Japanese power producers have been emitting more carbon dioxide since the 2011 nuclear disaster led to an increased reliance on fossil fuels, but a new kind of bond could help them reverse that trend.
So-called transition bonds can pay for not-so-green companies to move toward cleaner business models, and Japanese electrical utilities could issue them to help reduce carbon emissions, according to Mana Nakazora, chief ESG and chief credit analyst at BNP Paribas SA.
Companies overseas such as Hong Kong’s Castle Peak Power Finance Co. and Brazil’s Marfrig Global Foods SA have already sold such notes.
The introduction of transition bonds in Japan could provide investors with more opportunities to put their money in environmentally friendly debt.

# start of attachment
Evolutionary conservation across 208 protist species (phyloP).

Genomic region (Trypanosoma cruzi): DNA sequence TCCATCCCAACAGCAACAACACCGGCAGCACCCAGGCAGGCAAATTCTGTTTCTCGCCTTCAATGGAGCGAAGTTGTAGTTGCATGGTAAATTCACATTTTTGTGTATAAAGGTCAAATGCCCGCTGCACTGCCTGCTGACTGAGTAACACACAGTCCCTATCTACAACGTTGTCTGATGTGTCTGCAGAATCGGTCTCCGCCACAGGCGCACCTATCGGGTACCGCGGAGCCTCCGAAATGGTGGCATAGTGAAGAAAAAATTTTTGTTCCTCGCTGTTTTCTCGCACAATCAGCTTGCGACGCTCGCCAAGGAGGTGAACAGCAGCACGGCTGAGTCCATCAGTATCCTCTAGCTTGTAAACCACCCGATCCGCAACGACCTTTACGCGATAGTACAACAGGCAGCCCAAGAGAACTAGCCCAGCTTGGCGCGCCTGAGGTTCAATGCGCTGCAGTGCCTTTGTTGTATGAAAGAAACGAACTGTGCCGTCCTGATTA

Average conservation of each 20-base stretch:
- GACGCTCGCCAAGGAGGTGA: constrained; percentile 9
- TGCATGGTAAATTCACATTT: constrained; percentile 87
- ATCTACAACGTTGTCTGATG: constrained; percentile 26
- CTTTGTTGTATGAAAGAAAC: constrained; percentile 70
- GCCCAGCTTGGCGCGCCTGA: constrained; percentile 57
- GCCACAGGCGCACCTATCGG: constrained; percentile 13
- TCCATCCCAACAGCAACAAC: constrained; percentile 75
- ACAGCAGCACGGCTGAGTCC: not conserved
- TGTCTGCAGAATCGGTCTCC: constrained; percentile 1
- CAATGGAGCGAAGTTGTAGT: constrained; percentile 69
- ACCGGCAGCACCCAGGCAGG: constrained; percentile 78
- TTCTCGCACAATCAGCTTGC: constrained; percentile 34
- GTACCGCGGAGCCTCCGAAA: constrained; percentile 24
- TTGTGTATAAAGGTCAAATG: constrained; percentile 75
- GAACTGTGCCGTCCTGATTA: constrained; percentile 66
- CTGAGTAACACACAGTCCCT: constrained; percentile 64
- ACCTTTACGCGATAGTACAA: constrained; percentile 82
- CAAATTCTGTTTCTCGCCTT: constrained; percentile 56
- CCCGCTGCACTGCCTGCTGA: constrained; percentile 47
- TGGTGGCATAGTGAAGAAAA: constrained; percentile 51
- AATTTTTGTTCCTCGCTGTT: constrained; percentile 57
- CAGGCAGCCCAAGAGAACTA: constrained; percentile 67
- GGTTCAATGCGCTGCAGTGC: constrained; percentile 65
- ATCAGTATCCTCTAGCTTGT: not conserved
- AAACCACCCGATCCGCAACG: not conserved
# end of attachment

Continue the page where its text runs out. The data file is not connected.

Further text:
The government has set a target of reducing emissions from fossil fuel-generated power by 34 percent by 2030, as part of a broader commitment to cut total emissions by 26 percent. However, those cuts are being measured against the highest levels in decades, set in 2013.
In the meantime, companies abroad are pushing ahead with issuance of debt they call transition bonds.
Castle Peak, a subsidiary of CLP Holdings Ltd., issued $500 million of notes in July 2017 to pay for a natural gas plant that it said was critical to Hong Kong’s efforts to cut emissions. Marfrig, the world’s second-largest beef supplier, sold $500 million of bonds last year that it said will fund the purchase of cattle from ranchers in the Amazon region who comply with non-deforestation and other sustainable criteria.
In a time of both misinformation and too much information, quality journalism is more crucial than ever.
By subscribing, you can help us get the story right.